Another great way to create new experiences is by expanding your mind and education. While taking on more educational pursuits as a retiree may seem odd, there are many avenues for extended education that are reasonable for retirees to seek. Things like online learning and open courseware offer a wonderful and easy way to access knowledge without spending significant chunks of your retirement change. Take classes on a subject you know nothing about. Study a new language. Learn a new skill.

Education and learning are two of the best ways to expand your mind and broaden your ability to think creatively. Retirement provides for the perfect opportunity to become a lifelong learner. Take the opportunity you have to explore subjects and topics you thought you never had any interest in. You are bound to run into things that you really don't like or aren't interested in, but even these things can be some of the best ways to unlock creativity.


Observe Creativity in Others

Another great way to tap into your long lost creative pathways is by observing other individuals and their creativity. Submerging yourself in their world of creativity is bound to arouse some creative juices of your own. Spend time  with creative people—writers, artists, musicians—and take in their work and their spirit. While this may sound a bit hard to accomplish, it really is a great way to awaken your creativity.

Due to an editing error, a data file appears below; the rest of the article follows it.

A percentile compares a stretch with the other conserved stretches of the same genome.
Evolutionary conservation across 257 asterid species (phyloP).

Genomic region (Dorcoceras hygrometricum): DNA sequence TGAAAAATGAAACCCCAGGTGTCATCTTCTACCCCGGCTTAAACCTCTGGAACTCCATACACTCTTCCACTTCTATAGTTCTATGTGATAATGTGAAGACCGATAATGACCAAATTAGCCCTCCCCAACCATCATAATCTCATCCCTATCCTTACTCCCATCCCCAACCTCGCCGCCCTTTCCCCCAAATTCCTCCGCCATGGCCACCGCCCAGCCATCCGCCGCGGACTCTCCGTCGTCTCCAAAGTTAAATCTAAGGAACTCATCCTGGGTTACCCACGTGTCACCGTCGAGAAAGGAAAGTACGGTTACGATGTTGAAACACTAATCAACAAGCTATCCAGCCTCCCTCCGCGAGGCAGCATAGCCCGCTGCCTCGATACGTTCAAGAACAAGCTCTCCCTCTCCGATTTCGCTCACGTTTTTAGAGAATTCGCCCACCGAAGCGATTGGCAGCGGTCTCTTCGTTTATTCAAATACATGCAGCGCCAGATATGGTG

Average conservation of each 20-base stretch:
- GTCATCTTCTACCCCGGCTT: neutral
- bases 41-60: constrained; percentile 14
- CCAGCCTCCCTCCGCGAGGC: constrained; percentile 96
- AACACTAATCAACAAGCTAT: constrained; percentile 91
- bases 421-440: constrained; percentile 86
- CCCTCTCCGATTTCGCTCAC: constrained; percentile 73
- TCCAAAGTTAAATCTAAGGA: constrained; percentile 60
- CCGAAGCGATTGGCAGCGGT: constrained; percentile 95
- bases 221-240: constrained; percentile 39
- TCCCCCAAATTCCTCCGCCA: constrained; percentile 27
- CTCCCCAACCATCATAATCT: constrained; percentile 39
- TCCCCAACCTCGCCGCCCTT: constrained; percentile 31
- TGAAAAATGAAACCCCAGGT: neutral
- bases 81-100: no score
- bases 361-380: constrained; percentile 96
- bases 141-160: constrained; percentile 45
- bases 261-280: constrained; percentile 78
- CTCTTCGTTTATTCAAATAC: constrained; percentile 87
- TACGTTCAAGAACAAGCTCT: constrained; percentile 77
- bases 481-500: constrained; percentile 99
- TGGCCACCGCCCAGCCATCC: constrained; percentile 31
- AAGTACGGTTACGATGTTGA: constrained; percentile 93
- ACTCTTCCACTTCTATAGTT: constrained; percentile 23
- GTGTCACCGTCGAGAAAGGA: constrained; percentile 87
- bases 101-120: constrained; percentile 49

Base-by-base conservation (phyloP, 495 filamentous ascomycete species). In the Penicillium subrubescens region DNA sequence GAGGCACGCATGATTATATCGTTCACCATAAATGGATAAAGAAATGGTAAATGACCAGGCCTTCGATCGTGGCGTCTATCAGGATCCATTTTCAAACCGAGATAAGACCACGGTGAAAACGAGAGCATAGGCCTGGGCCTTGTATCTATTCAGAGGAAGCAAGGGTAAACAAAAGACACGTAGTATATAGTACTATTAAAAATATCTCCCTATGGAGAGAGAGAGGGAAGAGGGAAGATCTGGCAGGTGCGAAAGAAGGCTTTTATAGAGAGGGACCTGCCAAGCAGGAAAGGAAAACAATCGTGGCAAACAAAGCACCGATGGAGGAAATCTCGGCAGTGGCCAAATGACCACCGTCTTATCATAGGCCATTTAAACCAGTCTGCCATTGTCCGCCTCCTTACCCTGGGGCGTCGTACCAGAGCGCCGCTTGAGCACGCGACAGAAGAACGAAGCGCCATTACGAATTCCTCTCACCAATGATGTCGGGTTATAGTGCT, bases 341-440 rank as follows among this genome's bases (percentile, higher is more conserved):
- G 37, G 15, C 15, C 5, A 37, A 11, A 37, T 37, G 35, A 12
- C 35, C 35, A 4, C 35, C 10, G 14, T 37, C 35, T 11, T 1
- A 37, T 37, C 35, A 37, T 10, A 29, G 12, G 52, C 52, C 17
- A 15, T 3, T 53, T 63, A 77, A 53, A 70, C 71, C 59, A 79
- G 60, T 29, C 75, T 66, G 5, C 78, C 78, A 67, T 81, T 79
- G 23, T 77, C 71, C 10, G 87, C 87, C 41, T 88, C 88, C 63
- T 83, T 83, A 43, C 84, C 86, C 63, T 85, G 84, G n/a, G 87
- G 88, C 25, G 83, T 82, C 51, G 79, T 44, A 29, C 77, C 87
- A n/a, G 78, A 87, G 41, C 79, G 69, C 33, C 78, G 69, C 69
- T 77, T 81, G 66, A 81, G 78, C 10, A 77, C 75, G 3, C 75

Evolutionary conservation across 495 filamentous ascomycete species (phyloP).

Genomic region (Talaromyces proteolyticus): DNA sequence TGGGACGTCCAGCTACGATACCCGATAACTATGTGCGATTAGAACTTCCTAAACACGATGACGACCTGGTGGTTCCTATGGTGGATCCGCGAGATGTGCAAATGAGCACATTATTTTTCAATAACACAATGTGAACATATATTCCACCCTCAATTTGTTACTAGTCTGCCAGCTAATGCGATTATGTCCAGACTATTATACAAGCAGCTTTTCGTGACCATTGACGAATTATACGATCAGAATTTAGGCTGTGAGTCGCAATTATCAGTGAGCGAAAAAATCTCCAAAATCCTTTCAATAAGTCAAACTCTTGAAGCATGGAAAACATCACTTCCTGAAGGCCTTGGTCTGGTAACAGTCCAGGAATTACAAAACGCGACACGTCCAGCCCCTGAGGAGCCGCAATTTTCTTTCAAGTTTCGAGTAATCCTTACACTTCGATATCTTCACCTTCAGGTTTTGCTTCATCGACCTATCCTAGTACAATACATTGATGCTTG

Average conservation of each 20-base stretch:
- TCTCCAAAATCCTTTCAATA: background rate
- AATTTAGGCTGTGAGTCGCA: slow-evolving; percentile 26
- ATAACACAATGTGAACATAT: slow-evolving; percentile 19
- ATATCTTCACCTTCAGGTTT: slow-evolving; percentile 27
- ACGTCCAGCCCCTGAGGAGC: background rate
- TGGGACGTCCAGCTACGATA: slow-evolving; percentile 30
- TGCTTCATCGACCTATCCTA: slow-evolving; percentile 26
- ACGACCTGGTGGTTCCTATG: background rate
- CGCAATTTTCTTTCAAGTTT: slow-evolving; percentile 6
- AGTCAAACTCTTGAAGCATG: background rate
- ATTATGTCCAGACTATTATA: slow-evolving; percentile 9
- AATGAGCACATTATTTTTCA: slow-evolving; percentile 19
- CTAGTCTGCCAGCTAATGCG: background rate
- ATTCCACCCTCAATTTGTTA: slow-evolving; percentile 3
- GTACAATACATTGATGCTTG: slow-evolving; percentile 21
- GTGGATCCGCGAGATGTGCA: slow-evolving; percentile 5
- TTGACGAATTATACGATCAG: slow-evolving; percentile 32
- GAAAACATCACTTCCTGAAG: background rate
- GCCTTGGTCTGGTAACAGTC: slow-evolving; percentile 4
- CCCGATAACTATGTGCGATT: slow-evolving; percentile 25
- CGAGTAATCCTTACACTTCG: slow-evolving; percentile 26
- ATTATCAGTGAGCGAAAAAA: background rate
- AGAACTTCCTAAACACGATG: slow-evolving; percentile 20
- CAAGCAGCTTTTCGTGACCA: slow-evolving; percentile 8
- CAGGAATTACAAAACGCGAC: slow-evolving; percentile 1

What many people fail to realize (or at least fail to reveal) is that much of our creativity comes from seeing the creativity of others and mimicking it. Finding inspiration from the creative masters is just another method for tapping into your own more original ideas. Retirement provides for an opportunity to revisit those artists and individuals who inspired your creativity in the past. Revisit the classics and attempt to find new guides and mentors. Very few things in the world today are actually original. Take advantage of the creative minds around you in order to really tap into your own creative potential.


This guest post is contributed by Angelita Williams, who writes on the topics of online courses. She welcomes your comments at her email: angelita.williams7@gmail.com.

I will add I completely agree with Angelita on the importance of creativity in helping you build a satisfying retirement that is happy and complete. Creativity can mean writing a blog or a book, but it can also mean cooking a great meal out of leftovers, growing a few pretty plants in pots in your dining room window, or making a scrapbook of dinosaur pictures for your grandson. Creativity is at the core of what human beings are. Don't sell yourself short. You are creative.